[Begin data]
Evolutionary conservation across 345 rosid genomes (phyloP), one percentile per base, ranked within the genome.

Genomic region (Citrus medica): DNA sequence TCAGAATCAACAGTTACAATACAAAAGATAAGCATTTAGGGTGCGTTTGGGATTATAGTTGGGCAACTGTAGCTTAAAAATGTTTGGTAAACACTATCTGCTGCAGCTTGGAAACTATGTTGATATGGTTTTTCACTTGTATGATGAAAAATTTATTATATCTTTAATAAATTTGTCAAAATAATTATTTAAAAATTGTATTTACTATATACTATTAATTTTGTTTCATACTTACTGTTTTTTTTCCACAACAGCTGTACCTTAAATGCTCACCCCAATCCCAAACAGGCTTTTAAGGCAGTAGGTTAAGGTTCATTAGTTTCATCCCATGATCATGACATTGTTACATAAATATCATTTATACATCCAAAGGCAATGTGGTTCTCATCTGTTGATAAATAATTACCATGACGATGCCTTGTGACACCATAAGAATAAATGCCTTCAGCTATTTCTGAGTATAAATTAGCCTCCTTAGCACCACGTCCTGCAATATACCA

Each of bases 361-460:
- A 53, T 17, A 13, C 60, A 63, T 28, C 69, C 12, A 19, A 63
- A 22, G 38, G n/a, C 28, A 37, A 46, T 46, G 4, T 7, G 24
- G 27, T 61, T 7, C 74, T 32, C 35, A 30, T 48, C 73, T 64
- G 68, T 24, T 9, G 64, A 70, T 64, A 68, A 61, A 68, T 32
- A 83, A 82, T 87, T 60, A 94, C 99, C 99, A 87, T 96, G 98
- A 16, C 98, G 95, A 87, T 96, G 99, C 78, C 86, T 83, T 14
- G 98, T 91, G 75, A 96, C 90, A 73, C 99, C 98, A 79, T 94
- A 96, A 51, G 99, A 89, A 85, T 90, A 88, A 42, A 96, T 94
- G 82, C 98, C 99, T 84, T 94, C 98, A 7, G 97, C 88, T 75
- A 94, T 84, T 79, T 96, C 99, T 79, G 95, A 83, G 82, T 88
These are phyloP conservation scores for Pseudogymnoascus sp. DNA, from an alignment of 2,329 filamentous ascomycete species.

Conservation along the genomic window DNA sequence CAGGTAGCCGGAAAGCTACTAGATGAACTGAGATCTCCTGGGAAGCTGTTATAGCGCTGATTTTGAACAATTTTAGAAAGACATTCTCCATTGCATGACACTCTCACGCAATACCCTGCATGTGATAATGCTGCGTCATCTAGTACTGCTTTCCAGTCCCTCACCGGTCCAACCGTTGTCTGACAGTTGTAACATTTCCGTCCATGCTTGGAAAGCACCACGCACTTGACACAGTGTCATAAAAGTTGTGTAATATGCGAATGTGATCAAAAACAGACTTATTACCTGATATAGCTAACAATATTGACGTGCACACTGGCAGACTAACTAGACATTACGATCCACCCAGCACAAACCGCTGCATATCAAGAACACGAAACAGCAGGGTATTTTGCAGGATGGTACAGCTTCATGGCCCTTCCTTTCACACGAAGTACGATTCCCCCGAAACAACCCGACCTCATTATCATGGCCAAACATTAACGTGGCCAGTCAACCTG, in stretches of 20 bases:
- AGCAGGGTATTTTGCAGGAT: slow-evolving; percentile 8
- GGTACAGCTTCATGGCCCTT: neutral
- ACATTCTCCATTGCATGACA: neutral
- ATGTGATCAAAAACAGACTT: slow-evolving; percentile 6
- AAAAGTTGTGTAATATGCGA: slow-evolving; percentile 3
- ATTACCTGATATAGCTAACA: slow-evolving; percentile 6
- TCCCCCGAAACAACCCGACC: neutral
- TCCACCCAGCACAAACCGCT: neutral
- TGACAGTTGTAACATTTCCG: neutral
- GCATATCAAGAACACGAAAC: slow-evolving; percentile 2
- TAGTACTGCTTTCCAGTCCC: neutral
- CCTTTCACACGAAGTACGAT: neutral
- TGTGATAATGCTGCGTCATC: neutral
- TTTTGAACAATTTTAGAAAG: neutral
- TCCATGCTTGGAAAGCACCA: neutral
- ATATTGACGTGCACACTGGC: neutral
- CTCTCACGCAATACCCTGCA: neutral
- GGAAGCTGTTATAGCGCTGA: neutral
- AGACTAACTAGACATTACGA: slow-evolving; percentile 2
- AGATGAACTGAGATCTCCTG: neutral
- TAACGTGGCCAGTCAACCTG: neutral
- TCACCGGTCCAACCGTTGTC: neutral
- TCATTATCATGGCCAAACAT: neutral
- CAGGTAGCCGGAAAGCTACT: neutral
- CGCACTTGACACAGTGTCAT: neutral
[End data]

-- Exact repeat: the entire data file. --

Evolutionary conservation across 345 rosid genomes (phyloP), one percentile per base, ranked within the genome.

Genomic region (Citrus medica): DNA sequence TCAGAATCAACAGTTACAATACAAAAGATAAGCATTTAGGGTGCGTTTGGGATTATAGTTGGGCAACTGTAGCTTAAAAATGTTTGGTAAACACTATCTGCTGCAGCTTGGAAACTATGTTGATATGGTTTTTCACTTGTATGATGAAAAATTTATTATATCTTTAATAAATTTGTCAAAATAATTATTTAAAAATTGTATTTACTATATACTATTAATTTTGTTTCATACTTACTGTTTTTTTTCCACAACAGCTGTACCTTAAATGCTCACCCCAATCCCAAACAGGCTTTTAAGGCAGTAGGTTAAGGTTCATTAGTTTCATCCCATGATCATGACATTGTTACATAAATATCATTTATACATCCAAAGGCAATGTGGTTCTCATCTGTTGATAAATAATTACCATGACGATGCCTTGTGACACCATAAGAATAAATGCCTTCAGCTATTTCTGAGTATAAATTAGCCTCCTTAGCACCACGTCCTGCAATATACCA

Each of bases 361-460:
- A 53, T 17, A 13, C 60, A 63, T 28, C 69, C 12, A 19, A 63
- A 22, G 38, G n/a, C 28, A 37, A 46, T 46, G 4, T 7, G 24
- G 27, T 61, T 7, C 74, T 32, C 35, A 30, T 48, C 73, T 64
- G 68, T 24, T 9, G 64, A 70, T 64, A 68, A 61, A 68, T 32
- A 83, A 82, T 87, T 60, A 94, C 99, C 99, A 87, T 96, G 98
- A 16, C 98, G 95, A 87, T 96, G 99, C 78, C 86, T 83, T 14
- G 98, T 91, G 75, A 96, C 90, A 73, C 99, C 98, A 79, T 94
- A 96, A 51, G 99, A 89, A 85, T 90, A 88, A 42, A 96, T 94
- G 82, C 98, C 99, T 84, T 94, C 98, A 7, G 97, C 88, T 75
- A 94, T 84, T 79, T 96, C 99, T 79, G 95, A 83, G 82, T 88
These are phyloP conservation scores for Pseudogymnoascus sp. DNA, from an alignment of 2,329 filamentous ascomycete species.

Conservation along the genomic window DNA sequence CAGGTAGCCGGAAAGCTACTAGATGAACTGAGATCTCCTGGGAAGCTGTTATAGCGCTGATTTTGAACAATTTTAGAAAGACATTCTCCATTGCATGACACTCTCACGCAATACCCTGCATGTGATAATGCTGCGTCATCTAGTACTGCTTTCCAGTCCCTCACCGGTCCAACCGTTGTCTGACAGTTGTAACATTTCCGTCCATGCTTGGAAAGCACCACGCACTTGACACAGTGTCATAAAAGTTGTGTAATATGCGAATGTGATCAAAAACAGACTTATTACCTGATATAGCTAACAATATTGACGTGCACACTGGCAGACTAACTAGACATTACGATCCACCCAGCACAAACCGCTGCATATCAAGAACACGAAACAGCAGGGTATTTTGCAGGATGGTACAGCTTCATGGCCCTTCCTTTCACACGAAGTACGATTCCCCCGAAACAACCCGACCTCATTATCATGGCCAAACATTAACGTGGCCAGTCAACCTG, in stretches of 20 bases:
- AGCAGGGTATTTTGCAGGAT: slow-evolving; percentile 8
- GGTACAGCTTCATGGCCCTT: neutral
- ACATTCTCCATTGCATGACA: neutral
- ATGTGATCAAAAACAGACTT: slow-evolving; percentile 6
- AAAAGTTGTGTAATATGCGA: slow-evolving; percentile 3
- ATTACCTGATATAGCTAACA: slow-evolving; percentile 6
- TCCCCCGAAACAACCCGACC: neutral
- TCCACCCAGCACAAACCGCT: neutral
- TGACAGTTGTAACATTTCCG: neutral
- GCATATCAAGAACACGAAAC: slow-evolving; percentile 2
- TAGTACTGCTTTCCAGTCCC: neutral
- CCTTTCACACGAAGTACGAT: neutral
- TGTGATAATGCTGCGTCATC: neutral
- TTTTGAACAATTTTAGAAAG: neutral
- TCCATGCTTGGAAAGCACCA: neutral
- ATATTGACGTGCACACTGGC: neutral
- CTCTCACGCAATACCCTGCA: neutral
- GGAAGCTGTTATAGCGCTGA: neutral
- AGACTAACTAGACATTACGA: slow-evolving; percentile 2
- AGATGAACTGAGATCTCCTG: neutral
- TAACGTGGCCAGTCAACCTG: neutral
- TCACCGGTCCAACCGTTGTC: neutral
- TCATTATCATGGCCAAACAT: neutral
- CAGGTAGCCGGAAAGCTACT: neutral
- CGCACTTGACACAGTGTCAT: neutral